Tea made from flor de jamaica, or hibiscus, is a popular drink across Mexico and Central America, including Nicaragua. For Quixote Center staff, jamaica has often been a lifesaving thirst-quencher during our travels. Refresco de jamaica—or agua de jamaica as it’s often called in Mexico—is a perfectly refreshing way to close out the summer.
The Quixote Center’s work in Nicaragua is currently on hold following the government in Nicaragua’s decision to cancel the legal incorporation of our longtime partner, the Institute of John XXIII/Association Roncalli.
The Quixote Center has worked with the Institute since 1984, when we launched a program for the delivery of humanitarian aid during the US- imposed Contra War. After the war we continued to work with the Institute on a variety of community development, education and health projects. Our work expanded following hurricane Mitch in 1998, involving the integration of housing construction, community organizing and leadership development. Our most recent effort, Homes of Hope, built 200 homes in cooperation with housing cooperatives as well as some individual homeowners between 2017 and 2022.
The government’s decision to cancel the Institute’s legal incorporation means the Institute of John XXIII must now close. Institute staff are currently in discussion with the government concerning the distribution of Institute resources and program activity.
While the remaining staff at the Institute are in these conversations, we are also discerning the future of our work in NIcaragua.
Cuando hay tortilla, no hay carne. Cuando hay carne, no hay tortilla.
Back in June, Senators Rubio and Kaine introduced legislation to extend and expand sanctions directed at the Government of Nicaragua. The bill builds upon the NICA Act of 2018, passed under the Trump Administration, and RENACER of 2021, a Biden Administration-supported bill.
Last week, I had the opportunity to join Quixote Center on a delegation with PeaceWorks to Nicaragua. We visited a wide range of organizations across the departments of Managua, Masaya, León, Estelí, and Madriz.
Driving across the Nicaraguan countryside, I was struck by the beauty of the lush mountains and volcanoes. But I was also struck by the lack of people in their 20s and 30s that we encountered; many have likely left for Managua or abroad.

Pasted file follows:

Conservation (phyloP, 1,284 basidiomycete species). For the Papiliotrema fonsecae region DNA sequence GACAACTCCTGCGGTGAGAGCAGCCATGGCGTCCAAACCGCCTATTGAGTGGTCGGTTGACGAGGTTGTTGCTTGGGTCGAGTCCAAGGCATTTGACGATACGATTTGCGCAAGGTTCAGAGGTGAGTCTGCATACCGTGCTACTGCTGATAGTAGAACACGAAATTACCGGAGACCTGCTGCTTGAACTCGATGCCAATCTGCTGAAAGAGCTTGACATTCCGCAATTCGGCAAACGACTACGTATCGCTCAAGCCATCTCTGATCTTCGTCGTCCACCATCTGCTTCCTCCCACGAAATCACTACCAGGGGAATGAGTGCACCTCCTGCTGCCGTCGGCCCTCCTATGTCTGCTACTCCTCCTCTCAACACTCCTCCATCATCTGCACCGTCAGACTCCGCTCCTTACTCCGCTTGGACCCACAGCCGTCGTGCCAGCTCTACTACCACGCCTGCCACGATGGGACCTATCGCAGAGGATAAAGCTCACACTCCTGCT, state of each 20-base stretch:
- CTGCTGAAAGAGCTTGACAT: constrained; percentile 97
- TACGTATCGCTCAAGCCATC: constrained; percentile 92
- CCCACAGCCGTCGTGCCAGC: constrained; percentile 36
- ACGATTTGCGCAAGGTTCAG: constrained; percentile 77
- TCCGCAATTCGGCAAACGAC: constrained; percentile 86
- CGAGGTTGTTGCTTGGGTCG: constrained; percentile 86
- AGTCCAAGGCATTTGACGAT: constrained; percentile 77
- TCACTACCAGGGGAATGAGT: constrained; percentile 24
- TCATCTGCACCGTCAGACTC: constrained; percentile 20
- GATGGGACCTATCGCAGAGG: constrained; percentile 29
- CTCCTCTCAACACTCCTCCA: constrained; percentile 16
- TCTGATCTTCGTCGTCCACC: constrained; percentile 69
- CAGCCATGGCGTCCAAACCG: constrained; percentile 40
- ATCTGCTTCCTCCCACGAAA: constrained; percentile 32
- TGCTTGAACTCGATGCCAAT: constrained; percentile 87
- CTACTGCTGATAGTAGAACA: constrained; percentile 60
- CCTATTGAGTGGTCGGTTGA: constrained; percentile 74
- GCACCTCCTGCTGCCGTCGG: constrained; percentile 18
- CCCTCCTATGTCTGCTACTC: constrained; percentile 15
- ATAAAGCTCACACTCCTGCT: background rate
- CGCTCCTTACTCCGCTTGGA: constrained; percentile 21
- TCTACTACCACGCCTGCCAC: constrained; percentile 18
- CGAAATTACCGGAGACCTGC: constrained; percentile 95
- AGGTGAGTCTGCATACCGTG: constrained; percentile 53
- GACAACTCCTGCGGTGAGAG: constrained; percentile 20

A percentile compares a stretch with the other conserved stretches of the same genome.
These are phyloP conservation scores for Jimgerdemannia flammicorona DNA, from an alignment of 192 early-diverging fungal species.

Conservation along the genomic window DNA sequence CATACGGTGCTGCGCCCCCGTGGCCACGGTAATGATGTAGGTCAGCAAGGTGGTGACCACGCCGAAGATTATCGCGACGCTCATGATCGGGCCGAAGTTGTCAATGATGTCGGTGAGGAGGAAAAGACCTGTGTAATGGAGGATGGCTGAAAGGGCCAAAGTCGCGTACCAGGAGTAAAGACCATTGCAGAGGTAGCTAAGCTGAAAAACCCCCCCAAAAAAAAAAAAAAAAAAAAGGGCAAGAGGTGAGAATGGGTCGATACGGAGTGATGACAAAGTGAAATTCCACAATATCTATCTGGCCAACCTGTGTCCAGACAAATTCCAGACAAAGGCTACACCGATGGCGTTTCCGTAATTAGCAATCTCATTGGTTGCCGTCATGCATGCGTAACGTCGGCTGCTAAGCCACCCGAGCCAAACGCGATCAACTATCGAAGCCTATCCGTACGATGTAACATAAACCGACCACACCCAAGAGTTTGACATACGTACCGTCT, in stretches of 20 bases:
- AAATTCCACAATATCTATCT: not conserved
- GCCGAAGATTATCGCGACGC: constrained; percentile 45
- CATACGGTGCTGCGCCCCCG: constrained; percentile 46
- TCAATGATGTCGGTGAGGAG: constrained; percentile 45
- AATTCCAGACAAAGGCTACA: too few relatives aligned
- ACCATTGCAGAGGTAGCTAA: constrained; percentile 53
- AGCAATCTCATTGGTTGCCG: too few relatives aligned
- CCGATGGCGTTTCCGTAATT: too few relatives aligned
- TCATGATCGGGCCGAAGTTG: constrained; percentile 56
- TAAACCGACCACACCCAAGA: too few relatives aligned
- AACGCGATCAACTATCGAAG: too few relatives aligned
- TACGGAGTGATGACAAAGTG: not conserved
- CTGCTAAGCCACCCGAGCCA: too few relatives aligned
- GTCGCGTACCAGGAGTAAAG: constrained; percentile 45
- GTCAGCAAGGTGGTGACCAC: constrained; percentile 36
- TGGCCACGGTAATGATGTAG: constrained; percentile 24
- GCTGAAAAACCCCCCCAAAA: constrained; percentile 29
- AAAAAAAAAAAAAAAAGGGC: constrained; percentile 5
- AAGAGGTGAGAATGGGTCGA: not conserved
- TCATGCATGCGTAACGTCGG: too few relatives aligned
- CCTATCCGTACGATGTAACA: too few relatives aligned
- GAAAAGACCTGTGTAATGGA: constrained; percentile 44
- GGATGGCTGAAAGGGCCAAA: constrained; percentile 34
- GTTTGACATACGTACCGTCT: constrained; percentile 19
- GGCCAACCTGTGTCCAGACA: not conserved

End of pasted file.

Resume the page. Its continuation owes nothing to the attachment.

Nothing brings me back to my tía’s kitchen like the smell of rice and beans stir-fried together with a slice of white cheese on the side. Roughly translated to “speckled rooster,” gallo pinto is one of the most quintessential Nicaraguan dishes.
This week, Nicaraguans celebrate La Purísima, a novena—or nine-day prayer—in honor of the Immaculate Conception of the Virgin Mary, the country’s patron saint. The actual celebrations resemble a cross between Christmas, Halloween, and Carnival.
Two weeks ago, the US House of Representatives passed the RENACER Act by a large margin with the hope, one assumes, of putting pressure on the people of Nicaragua to rethink voting for Daniel Ortega. That election took place on November 15, and Ortega won anyway - though, predictably, with opposition figures decrying the numbers.
15 years ago, we launched “Homes of Home,” our campaign to provide affordable housing to impoverished Nicaraguans since reconstruction efforts following Hurricane Mitch. In 2015, we partnered with the Roncalli Association to make housing more accessible for middle to low-income families.
On Sunday, November 7, Nicaraguans will vote for the president and vice-president of the country, as well as for the National Assembly and for Nicaragua’s representatives to the Central American Parliament. There has been a great deal of controversy about these elections circulating in the US and European media. One result is that the United States Congress just passed a new sanctions bill against Nicaragua (the RENACER Act) on Wednesday, November 3 in response to some of this controversy.
Over the weekend, I stumbled across a C-Span clip of Maureen Fiedler and Bill Callahan testifying before Congress about the U.S. embargo against Nicaragua and humanitarian aid shipments.
You can watch (or skim) the entire hearing on C-Span here. A clip of Bill and Maureen's testimony is can be viewed by clicking on the image below.
On Monday, November 16, Hurricane Iota struck Nicaragua about 15 miles from where Hurricane Eta made landfall 13 days prior.
Nicaragua was struck with a category 4 hurricane on Tuesday this week. Hurricane Eta formed and quickly strengthened in the Caribbean last week and into the weekend. It came to shore as a very strong, slow moving storm near Bilwi on the northern Atlantic coast, and cut across the northern part of the country, swelling rivers and dropping rain all around.